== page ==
SEOUL – Joseph Yun, the statesman for North Korea, will leave his post on Friday, although there is hope that Pyongyang would finally be ready to sit down for talks with Washington. 19659002] Yun, 63, retires after serving more than three decades as Special Representative for North Korea and Deputy Secretary of State for Korea and Japan
His departure reflects the widespread foreign Ministry frustration Power in the Trump administration, someone said who is familiar with Yun's thinking.
There will be another gaping hole in the staffing of the United States on Korean issues. Washington has still not appointed an ambassador to South Korea, 1
Yun confirmed that he would retire and this Friday would be his last day.
"This is my personal decision, Yun told the Washington Post." Secretary Tillerson has told me that he appreciates my service and did not want me to go, but he reluctantly accepts it. "
State Department spokeswoman Heather Nauert confirmed that Rex Tillerson had "reluctantly accepted Yun's decision and wished him well." 19659002] "We are sorry that he is retiring, but our diplomatic efforts in relation to North Korea are based on our maximum pressure campaign Isolation of the DPRK will continue until it begins credible talks on a demuclearized Korean Peninsula, "said Nauert with the acronym for North Korea's official name
. Yun was the main character in the State Department dealing with the North Korea issue, and he traveled frequently to Seoul and Tokyo to coordinate with US allies.
He also traveled last June h Pyongyang, to gather Otto Warmbier, the University of Virginia student, who had been held in North Korea for 17 months, almost all in a coma.
Yun returned Warmbier with an evacuation flight to the United States. The 22-year-old died six days later.
During this trip to Pyongyang, Yun saw three other Americans imprisoned in North Korea. That was the last time the three men were seen or heard.
Yun, a strong proponent of North Korea's commitment, spoke out in recent years of increasing tensions for dialogue with Pyongyang.
He was the US government's main interlocutor with North Korea diplomats assigned to the United Nations, the New York Channel hotline. Yun met regularly with his colleague Pak Song Il. [196592002ImvergangenenMaitrafersichinOslomitdemLeiterderAmericasDivisionimnordkoreanischenAußenministeriumChoeSonHuiumWarmbiersFreilassungzuarrangierenEswirdvermutetdassChoeeinedirekteVerbindungzumnordkoreanischenFührerKimJongUnhat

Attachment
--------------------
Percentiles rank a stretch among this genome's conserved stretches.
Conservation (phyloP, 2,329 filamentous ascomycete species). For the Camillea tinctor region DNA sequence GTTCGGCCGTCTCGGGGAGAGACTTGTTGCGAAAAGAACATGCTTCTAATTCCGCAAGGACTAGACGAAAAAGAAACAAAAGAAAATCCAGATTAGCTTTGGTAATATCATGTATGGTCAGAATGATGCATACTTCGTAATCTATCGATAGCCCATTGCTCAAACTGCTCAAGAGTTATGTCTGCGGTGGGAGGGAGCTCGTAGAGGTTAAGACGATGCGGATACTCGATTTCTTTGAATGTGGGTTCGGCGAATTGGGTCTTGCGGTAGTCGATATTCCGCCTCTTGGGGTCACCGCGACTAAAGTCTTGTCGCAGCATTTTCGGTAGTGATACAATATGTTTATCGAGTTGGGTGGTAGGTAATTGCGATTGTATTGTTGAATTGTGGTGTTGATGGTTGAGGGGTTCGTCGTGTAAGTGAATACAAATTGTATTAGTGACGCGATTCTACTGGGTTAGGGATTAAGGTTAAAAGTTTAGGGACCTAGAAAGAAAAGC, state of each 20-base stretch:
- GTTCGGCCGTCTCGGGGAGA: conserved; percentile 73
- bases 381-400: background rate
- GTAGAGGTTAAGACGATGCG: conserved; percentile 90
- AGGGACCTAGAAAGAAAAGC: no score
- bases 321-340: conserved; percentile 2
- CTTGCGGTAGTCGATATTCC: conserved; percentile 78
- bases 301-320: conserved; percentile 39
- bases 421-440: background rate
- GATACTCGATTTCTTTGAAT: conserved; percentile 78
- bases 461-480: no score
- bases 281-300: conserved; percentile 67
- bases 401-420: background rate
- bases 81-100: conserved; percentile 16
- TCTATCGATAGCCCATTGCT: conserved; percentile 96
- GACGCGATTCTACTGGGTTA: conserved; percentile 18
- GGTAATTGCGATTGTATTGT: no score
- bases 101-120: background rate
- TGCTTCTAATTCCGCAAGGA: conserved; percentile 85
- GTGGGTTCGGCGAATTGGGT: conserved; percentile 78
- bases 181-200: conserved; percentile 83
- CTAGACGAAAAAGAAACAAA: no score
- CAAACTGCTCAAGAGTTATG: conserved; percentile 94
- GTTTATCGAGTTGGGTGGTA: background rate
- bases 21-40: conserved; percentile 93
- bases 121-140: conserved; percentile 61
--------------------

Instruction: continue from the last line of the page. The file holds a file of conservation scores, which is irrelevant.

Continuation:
Nevertheless, has been hampered his efforts to promote dialogue with North Korea by a president who had threatened "fire and fury" on the street North Korean leader, whom Trump has denounced as "small rocket man".
At the South Korean Olympics, which closed on Sunday, South Korean President Moon Jae-in tried to foster dialogue by pointing out a signal from North Korea's representatives that they were ready to join the Trump government speak.
But the signals are mixed, to say the least. The White House reported that Vice President Pence had agreed to meet with North Korean officials during the opening ceremony, but resigned at the last moment. The government has maintained its "maximum pressure" on Pyongyang.
North Korea's main delegate to the closing ceremony, Kim Yong Chol, has signaled a renewed willingness to talk, Moon said, although it remains unclear whether denuclearization would occur
Yun's departure comes as many foreign ministry officials have expressed their disappointment The Trump government is not ready to listen to the State Department.
The State Department's top career diplomat, undersecretary of state for political affairs, Tom Shannon, announced this month that he would retire after 35 years in the Foreign Service.
Yun, who was born in South Korea but is a naturalized American citizen, joined the State Department in 1985.
He served as the early 2000s, he was head of the political department of the US Embassy in Seoul, including as Roh Moo-hyun president and his chief of staff Moon, the current president, was t. It was Yun who wrote today's famous diplomatic telegram describing Choi Tae-min, the spiritual advisor to out-of-favor former South Korean President Park Geun-hye, as "Korean Rasputin"
Between 2013 and 2016 during the Obama administration Yun served as ambassador to Malaysia.
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